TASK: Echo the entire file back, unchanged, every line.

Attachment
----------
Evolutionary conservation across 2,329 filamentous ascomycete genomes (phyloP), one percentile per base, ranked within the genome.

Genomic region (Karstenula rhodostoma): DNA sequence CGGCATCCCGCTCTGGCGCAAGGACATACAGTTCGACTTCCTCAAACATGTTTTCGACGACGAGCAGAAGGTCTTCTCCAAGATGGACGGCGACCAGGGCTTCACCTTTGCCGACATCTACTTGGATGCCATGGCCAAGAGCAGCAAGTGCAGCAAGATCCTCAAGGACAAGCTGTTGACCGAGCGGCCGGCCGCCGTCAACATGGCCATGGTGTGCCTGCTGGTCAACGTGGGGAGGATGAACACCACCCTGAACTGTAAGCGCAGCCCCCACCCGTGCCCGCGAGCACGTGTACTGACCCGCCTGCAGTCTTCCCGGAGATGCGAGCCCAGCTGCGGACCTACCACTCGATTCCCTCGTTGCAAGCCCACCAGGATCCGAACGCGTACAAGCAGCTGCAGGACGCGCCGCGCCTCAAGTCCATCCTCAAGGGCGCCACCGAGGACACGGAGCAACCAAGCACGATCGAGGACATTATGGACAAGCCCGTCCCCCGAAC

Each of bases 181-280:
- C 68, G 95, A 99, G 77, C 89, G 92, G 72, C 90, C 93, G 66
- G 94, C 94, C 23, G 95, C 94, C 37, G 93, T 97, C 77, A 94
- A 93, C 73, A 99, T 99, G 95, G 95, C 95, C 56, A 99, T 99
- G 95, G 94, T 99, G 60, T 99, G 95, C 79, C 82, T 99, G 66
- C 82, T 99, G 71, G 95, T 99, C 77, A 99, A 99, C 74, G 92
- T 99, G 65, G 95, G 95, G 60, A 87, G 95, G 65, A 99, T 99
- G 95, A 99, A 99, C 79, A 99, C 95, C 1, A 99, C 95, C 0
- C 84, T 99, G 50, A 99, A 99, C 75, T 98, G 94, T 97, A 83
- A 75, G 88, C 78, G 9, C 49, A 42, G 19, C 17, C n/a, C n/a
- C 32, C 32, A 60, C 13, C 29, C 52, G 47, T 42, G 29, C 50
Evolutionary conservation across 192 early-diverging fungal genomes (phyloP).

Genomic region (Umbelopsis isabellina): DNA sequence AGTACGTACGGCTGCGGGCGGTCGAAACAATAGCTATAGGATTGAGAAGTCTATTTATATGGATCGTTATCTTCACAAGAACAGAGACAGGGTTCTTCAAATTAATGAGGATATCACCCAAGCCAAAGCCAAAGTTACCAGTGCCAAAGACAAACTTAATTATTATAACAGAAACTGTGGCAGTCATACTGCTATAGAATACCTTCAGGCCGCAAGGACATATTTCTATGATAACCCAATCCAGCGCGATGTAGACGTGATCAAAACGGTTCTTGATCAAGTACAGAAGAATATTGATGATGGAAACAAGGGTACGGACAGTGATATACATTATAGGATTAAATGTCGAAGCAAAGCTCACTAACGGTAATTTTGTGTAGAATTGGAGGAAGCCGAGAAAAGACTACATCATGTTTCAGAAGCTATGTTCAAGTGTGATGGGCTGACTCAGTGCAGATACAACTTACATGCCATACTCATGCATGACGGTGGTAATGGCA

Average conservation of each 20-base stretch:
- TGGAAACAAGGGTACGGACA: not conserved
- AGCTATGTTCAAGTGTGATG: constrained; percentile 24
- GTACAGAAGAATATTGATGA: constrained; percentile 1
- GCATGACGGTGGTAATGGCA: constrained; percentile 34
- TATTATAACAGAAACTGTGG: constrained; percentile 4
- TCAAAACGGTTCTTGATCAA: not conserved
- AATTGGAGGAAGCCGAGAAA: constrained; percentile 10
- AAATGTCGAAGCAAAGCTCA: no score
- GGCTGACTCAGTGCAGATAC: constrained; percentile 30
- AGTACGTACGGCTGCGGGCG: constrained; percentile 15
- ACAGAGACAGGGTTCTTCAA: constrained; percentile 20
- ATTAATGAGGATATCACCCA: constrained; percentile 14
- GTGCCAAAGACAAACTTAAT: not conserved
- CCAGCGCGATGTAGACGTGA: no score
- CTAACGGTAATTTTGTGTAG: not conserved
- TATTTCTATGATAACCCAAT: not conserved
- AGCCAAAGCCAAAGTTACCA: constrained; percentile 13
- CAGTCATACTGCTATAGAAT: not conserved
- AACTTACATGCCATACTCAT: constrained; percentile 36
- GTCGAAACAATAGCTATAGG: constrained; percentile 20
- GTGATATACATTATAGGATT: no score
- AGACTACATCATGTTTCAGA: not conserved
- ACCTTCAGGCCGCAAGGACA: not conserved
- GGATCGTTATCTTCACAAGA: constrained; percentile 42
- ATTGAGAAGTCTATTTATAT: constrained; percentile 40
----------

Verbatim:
Evolutionary conservation across 2,329 filamentous ascomycete genomes (phyloP), one percentile per base, ranked within the genome.

Genomic region (Karstenula rhodostoma): DNA sequence CGGCATCCCGCTCTGGCGCAAGGACATACAGTTCGACTTCCTCAAACATGTTTTCGACGACGAGCAGAAGGTCTTCTCCAAGATGGACGGCGACCAGGGCTTCACCTTTGCCGACATCTACTTGGATGCCATGGCCAAGAGCAGCAAGTGCAGCAAGATCCTCAAGGACAAGCTGTTGACCGAGCGGCCGGCCGCCGTCAACATGGCCATGGTGTGCCTGCTGGTCAACGTGGGGAGGATGAACACCACCCTGAACTGTAAGCGCAGCCCCCACCCGTGCCCGCGAGCACGTGTACTGACCCGCCTGCAGTCTTCCCGGAGATGCGAGCCCAGCTGCGGACCTACCACTCGATTCCCTCGTTGCAAGCCCACCAGGATCCGAACGCGTACAAGCAGCTGCAGGACGCGCCGCGCCTCAAGTCCATCCTCAAGGGCGCCACCGAGGACACGGAGCAACCAAGCACGATCGAGGACATTATGGACAAGCCCGTCCCCCGAAC

Each of bases 181-280:
- C 68, G 95, A 99, G 77, C 89, G 92, G 72, C 90, C 93, G 66
- G 94, C 94, C 23, G 95, C 94, C 37, G 93, T 97, C 77, A 94
- A 93, C 73, A 99, T 99, G 95, G 95, C 95, C 56, A 99, T 99
- G 95, G 94, T 99, G 60, T 99, G 95, C 79, C 82, T 99, G 66
- C 82, T 99, G 71, G 95, T 99, C 77, A 99, A 99, C 74, G 92
- T 99, G 65, G 95, G 95, G 60, A 87, G 95, G 65, A 99, T 99
- G 95, A 99, A 99, C 79, A 99, C 95, C 1, A 99, C 95, C 0
- C 84, T 99, G 50, A 99, A 99, C 75, T 98, G 94, T 97, A 83
- A 75, G 88, C 78, G 9, C 49, A 42, G 19, C 17, C n/a, C n/a
- C 32, C 32, A 60, C 13, C 29, C 52, G 47, T 42, G 29, C 50
Evolutionary conservation across 192 early-diverging fungal genomes (phyloP).

Genomic region (Umbelopsis isabellina): DNA sequence AGTACGTACGGCTGCGGGCGGTCGAAACAATAGCTATAGGATTGAGAAGTCTATTTATATGGATCGTTATCTTCACAAGAACAGAGACAGGGTTCTTCAAATTAATGAGGATATCACCCAAGCCAAAGCCAAAGTTACCAGTGCCAAAGACAAACTTAATTATTATAACAGAAACTGTGGCAGTCATACTGCTATAGAATACCTTCAGGCCGCAAGGACATATTTCTATGATAACCCAATCCAGCGCGATGTAGACGTGATCAAAACGGTTCTTGATCAAGTACAGAAGAATATTGATGATGGAAACAAGGGTACGGACAGTGATATACATTATAGGATTAAATGTCGAAGCAAAGCTCACTAACGGTAATTTTGTGTAGAATTGGAGGAAGCCGAGAAAAGACTACATCATGTTTCAGAAGCTATGTTCAAGTGTGATGGGCTGACTCAGTGCAGATACAACTTACATGCCATACTCATGCATGACGGTGGTAATGGCA

Average conservation of each 20-base stretch:
- TGGAAACAAGGGTACGGACA: not conserved
- AGCTATGTTCAAGTGTGATG: constrained; percentile 24
- GTACAGAAGAATATTGATGA: constrained; percentile 1
- GCATGACGGTGGTAATGGCA: constrained; percentile 34
- TATTATAACAGAAACTGTGG: constrained; percentile 4
- TCAAAACGGTTCTTGATCAA: not conserved
- AATTGGAGGAAGCCGAGAAA: constrained; percentile 10
- AAATGTCGAAGCAAAGCTCA: no score
- GGCTGACTCAGTGCAGATAC: constrained; percentile 30
- AGTACGTACGGCTGCGGGCG: constrained; percentile 15
- ACAGAGACAGGGTTCTTCAA: constrained; percentile 20
- ATTAATGAGGATATCACCCA: constrained; percentile 14
- GTGCCAAAGACAAACTTAAT: not conserved
- CCAGCGCGATGTAGACGTGA: no score
- CTAACGGTAATTTTGTGTAG: not conserved
- TATTTCTATGATAACCCAAT: not conserved
- AGCCAAAGCCAAAGTTACCA: constrained; percentile 13
- CAGTCATACTGCTATAGAAT: not conserved
- AACTTACATGCCATACTCAT: constrained; percentile 36
- GTCGAAACAATAGCTATAGG: constrained; percentile 20
- GTGATATACATTATAGGATT: no score
- AGACTACATCATGTTTCAGA: not conserved
- ACCTTCAGGCCGCAAGGACA: not conserved
- GGATCGTTATCTTCACAAGA: constrained; percentile 42
- ATTGAGAAGTCTATTTATAT: constrained; percentile 40